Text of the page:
It was supposed to be, as President Bush called it, "a defining moment in the history of Iraq." And it might just be. But certainly not in the way that Bush meant it. Instead, Prime Minister Nouri al-Maliki's offensive in Basra and Baghdad against Shiite cleric Moqtada al-Sadr's forces has confirmed his government's essential weakness.Maliki has conceded to Sadr and Iran, and his forces couldn't dislodge Sadr's people, even with US support. This is not a promising sign.
Consider: with Maliki's campaign stalled, a parliamentary delegation from Maliki's own coalition went off to Iran to broker a deal with Sadr. And the terms of that deal, which involves the release of hundreds of detained Sadr followers and the return of his followers displaced by raids and violence, will surely strengthen Sadr's political position. That's assuming, of course, that the deal holds and the fighting actually stops. All of the papers report that fighting has not stopped in Baghdad and Basra. And while it's unclear whether the deal will actually last, it's crystal clear what the deal means for Maliki. The New York Times sees no upside.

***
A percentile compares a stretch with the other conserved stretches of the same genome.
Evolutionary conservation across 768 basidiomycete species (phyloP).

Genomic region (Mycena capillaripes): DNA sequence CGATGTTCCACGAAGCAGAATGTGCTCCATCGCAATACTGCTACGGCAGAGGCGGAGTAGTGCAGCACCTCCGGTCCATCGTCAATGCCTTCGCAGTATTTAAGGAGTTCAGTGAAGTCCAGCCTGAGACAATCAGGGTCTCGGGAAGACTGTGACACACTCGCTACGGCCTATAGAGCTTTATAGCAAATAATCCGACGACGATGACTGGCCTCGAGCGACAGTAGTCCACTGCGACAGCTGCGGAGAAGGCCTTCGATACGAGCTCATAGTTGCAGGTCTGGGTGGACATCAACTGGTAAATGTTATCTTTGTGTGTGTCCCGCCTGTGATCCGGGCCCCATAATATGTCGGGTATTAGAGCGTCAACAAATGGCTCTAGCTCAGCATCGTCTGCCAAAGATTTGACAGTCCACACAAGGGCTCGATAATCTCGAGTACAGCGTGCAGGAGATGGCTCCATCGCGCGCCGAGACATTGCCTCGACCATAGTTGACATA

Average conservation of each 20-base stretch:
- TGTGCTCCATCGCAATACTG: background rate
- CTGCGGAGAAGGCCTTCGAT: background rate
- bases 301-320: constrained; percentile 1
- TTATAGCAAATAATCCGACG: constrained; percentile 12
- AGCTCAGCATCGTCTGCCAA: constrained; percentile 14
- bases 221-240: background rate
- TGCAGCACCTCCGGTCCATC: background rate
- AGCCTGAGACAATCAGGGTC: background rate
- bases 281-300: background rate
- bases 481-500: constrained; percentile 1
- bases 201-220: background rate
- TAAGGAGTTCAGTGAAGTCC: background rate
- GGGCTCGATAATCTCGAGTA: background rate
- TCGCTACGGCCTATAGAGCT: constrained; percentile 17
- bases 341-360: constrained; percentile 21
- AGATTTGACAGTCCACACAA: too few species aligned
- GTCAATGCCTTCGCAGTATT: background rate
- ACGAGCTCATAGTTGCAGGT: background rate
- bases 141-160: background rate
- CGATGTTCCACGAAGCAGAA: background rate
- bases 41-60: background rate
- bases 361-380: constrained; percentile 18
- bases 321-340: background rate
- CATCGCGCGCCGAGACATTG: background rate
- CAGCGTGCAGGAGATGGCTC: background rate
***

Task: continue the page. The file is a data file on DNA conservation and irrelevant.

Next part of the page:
A fighter from Sadr's Mahdi Army in Baghdad, speaking to The Washington Post, sees things similarly: "The fighting has proved they have learned a lesson. The government is dead from our point of view."